Regional conferences are a pipe dream

Representatives of Arab states would be sitting there together with the Palestinians, and which side do you think they’d support?

March 13, 2017 21:59
3 minute read.
WHAT IF Israel was sitting here? Members of the Arab League gather at a recent meeting.

WHAT IF Israel was sitting here? Members of the Arab League gather at a recent meeting.. (photo credit: REUTERS)


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‘Give him water, give him water.” We hear this nonsensical advice whenever people find themselves in an emergency and don’t know what to do.

If a person is lying on the ground unconscious, for example, you might literally drown them by pouring water down their throat. I myself have stopped a well-meaning group of clowns from giving water to their friend who was severely injured in a car crash and would most likely have choked on it.

You “give them water” if they have a broken leg – or if missiles are being fired at Israel.

Water, the elixir of life, the solution to every problem. But more than it helps the person in need, it helps the genius who offers it.

This is what goes through my mind whenever I hear the words “regional conference.” When some empty-headed fool wants to say something that sounds intelligent, sounds like an all-encompassing solution that will finally put an end to the problem with those people, you know, the Palestinians, he comes out with the slogan “regional conference” and all’s right with the world.

What would really happen at such a conference if it should ever take place, heaven forbid? Representatives of Arab states would be sitting there together with the Palestinians, and which side do you think they’d support?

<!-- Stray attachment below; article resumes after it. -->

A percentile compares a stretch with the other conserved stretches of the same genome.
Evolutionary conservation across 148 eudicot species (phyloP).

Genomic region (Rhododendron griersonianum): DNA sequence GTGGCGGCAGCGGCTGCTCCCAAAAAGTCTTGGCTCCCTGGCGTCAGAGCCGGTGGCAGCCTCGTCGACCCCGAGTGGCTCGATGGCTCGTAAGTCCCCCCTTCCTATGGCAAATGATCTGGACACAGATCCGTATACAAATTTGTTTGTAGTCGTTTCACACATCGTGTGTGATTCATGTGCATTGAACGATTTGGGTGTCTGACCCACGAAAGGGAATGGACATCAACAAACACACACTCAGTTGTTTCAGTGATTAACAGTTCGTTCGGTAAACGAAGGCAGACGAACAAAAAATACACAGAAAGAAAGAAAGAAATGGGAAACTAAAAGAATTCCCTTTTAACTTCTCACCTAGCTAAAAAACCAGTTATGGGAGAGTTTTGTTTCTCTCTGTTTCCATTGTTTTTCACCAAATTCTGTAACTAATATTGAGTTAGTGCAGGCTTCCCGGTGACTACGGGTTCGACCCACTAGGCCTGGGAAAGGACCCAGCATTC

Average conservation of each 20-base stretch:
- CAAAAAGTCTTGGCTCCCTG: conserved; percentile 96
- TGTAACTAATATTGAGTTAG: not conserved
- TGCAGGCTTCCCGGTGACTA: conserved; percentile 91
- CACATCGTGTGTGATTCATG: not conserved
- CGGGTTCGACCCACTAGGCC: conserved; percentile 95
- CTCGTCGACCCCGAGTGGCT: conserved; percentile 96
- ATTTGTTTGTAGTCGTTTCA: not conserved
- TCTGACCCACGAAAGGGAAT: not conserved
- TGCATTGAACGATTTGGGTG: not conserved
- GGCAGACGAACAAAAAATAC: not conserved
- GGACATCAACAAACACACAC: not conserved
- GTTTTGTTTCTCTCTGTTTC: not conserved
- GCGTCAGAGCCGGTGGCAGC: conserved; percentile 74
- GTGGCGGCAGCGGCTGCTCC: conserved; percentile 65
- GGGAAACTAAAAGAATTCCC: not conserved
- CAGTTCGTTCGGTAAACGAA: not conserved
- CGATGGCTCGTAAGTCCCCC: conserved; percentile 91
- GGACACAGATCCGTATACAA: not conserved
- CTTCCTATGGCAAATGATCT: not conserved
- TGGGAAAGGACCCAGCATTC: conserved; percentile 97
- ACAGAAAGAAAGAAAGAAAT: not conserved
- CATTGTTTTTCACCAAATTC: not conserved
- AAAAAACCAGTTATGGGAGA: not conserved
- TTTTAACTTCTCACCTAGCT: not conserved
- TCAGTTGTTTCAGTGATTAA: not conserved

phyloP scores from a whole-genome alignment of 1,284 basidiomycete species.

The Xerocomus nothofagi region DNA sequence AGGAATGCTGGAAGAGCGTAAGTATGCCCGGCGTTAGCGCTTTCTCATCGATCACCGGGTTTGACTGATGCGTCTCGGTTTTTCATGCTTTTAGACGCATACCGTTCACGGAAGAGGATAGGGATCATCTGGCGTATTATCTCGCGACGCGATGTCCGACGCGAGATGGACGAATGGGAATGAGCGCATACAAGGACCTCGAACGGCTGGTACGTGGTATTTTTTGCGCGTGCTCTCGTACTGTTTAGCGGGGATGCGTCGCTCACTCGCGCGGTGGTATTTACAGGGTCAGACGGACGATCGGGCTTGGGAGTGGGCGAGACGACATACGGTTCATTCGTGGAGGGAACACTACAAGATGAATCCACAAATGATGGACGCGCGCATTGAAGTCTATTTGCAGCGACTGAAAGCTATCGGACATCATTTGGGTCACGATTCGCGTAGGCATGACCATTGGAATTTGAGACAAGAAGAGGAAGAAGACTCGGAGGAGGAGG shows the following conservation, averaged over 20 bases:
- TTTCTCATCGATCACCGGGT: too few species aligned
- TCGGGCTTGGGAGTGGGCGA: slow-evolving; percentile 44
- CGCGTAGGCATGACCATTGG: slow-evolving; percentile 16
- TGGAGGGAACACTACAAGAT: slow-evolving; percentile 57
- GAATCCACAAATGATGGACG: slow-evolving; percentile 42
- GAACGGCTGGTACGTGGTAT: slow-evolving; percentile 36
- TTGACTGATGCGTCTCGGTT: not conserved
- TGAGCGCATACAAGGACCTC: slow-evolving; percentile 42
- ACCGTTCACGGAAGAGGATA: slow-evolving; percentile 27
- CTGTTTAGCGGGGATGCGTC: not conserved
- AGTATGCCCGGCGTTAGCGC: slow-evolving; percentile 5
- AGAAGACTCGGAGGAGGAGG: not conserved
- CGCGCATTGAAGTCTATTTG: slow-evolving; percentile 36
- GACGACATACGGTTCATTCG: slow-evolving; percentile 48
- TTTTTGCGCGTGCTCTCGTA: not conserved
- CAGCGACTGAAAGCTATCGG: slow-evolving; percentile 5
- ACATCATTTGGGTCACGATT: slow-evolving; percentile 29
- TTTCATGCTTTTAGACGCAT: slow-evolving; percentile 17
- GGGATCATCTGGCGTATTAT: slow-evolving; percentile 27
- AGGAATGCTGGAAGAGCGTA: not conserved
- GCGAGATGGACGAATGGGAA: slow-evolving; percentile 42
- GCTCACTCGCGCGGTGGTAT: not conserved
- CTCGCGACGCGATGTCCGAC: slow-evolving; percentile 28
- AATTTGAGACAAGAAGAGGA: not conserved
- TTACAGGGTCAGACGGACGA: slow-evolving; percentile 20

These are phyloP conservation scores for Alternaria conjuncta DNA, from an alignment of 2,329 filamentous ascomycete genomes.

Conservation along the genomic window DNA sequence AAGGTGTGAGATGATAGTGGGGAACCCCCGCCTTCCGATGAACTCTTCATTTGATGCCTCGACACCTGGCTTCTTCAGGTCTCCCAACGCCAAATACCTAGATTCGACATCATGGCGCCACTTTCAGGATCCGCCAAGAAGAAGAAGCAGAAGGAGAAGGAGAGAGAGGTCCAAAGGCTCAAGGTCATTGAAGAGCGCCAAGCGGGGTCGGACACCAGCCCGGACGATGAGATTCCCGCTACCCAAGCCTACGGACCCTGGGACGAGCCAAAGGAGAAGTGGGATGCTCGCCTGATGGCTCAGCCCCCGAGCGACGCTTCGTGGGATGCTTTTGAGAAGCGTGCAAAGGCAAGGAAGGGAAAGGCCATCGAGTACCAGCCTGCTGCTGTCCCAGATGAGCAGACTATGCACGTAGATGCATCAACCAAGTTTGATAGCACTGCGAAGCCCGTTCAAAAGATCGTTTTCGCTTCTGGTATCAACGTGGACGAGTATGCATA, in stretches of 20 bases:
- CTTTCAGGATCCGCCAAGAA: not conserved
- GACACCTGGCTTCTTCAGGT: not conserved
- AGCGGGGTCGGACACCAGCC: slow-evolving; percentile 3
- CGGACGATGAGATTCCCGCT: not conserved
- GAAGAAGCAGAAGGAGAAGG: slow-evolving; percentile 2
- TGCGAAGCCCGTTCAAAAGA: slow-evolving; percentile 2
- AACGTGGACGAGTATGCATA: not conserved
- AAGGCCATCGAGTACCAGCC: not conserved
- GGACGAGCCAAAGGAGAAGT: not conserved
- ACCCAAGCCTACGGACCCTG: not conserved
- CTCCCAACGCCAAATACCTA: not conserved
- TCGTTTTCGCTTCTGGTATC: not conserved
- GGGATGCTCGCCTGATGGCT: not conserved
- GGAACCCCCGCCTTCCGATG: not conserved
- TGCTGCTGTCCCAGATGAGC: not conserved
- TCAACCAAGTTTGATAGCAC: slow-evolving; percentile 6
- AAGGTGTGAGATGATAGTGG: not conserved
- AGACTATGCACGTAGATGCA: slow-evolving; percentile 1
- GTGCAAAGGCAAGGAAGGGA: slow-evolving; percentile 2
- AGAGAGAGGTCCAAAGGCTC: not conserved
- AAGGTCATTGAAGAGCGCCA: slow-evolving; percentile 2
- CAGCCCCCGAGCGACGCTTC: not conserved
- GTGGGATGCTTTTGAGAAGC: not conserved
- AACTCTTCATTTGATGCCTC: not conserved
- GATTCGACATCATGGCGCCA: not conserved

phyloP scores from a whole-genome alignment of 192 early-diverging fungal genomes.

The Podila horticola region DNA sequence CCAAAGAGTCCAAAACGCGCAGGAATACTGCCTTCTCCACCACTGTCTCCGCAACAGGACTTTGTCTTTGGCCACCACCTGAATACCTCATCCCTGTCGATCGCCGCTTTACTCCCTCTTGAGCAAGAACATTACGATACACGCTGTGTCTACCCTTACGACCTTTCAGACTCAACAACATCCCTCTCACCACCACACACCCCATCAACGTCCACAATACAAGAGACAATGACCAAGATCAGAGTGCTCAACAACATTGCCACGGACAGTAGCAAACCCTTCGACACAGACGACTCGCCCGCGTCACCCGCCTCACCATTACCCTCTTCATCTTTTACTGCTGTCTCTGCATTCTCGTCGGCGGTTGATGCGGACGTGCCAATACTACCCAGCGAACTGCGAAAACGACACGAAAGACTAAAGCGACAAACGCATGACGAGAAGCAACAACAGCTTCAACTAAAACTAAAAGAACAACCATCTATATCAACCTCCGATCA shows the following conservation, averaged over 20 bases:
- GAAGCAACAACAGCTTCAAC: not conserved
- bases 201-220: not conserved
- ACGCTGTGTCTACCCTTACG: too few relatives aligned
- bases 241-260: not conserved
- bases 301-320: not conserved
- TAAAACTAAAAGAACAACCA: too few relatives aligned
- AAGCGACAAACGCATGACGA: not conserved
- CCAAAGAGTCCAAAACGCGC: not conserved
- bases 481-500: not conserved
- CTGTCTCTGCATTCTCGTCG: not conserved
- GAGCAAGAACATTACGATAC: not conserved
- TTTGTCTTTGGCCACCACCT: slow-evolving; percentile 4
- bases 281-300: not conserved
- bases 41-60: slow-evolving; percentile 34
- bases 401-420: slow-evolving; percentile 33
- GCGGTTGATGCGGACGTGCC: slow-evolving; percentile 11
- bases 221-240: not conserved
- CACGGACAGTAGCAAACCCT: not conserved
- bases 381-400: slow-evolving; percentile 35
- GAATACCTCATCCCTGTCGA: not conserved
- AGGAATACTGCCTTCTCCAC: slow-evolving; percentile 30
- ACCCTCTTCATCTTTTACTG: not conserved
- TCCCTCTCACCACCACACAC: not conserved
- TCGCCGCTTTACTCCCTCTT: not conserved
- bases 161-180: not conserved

Would they call on the Palestinians to recognize our right to a Jewish state? Would they explain to them that they have to pay a price for a hundred years of terrorism?

That what they could have had 70 years ago, but rejected, they could no longer have after the War of Independence? That what they had 50 years ago, but that wasn’t enough for them, they lost after the Six Day War?

That what they didn’t agree to when prime ministers Ehud Barak and Ehud Olmert offered it, they’re not going to be offered again?

Would they make it clear to the Palestinians that rejection comes at a cost? That the way they’re running the Gaza Strip is a sign of what would happen in Judea and Samaria, because they’re proving they can’t be trusted and that if we’re not there it will become a terrorist state?

On whom would the Arab countries put pressure? From whom would they demand that Palestinian “refugees” be taken in, as stipulated in the Saudi initiative? Who would they blame if the conference failed?

You have to understand: there is no immediate solution, and it doesn’t matter how you try to achieve one. Direct talks, a regional conference or any other quick fix – it’s not going to happen. Any agreement, if it is ever reached, will take a long time.

In the meanwhile, aside from quiet, we don’t demand anything and we don’t concede anything.

What’s more, a logical solution is always waiting in the wings, although it probably wouldn’t be to the liking of Jordan’s King Abdullah. But how can you weigh the good of one man against the common good?

To paraphrase Jabotinsky, two banks has the Jordan; this one is ours and that one is our neighbor’s. Three-quarters of the Land of Israel is located east of the Jordan River.

If that territory were to be declared a Palestinian state, we would no longer be obliged to negotiate with the corrupt syndicate known as the Palestinian Authority. It wouldn’t be a factor any more.

And there would be no more useless “peace industry” to put food on the table of any number of freeloaders whose main job is to slander us. The Palestinians would have their country, and they could vote for the parliament in Amman or even stand for election, just like back in the days of king Hussein. And that wasn’t so long ago.

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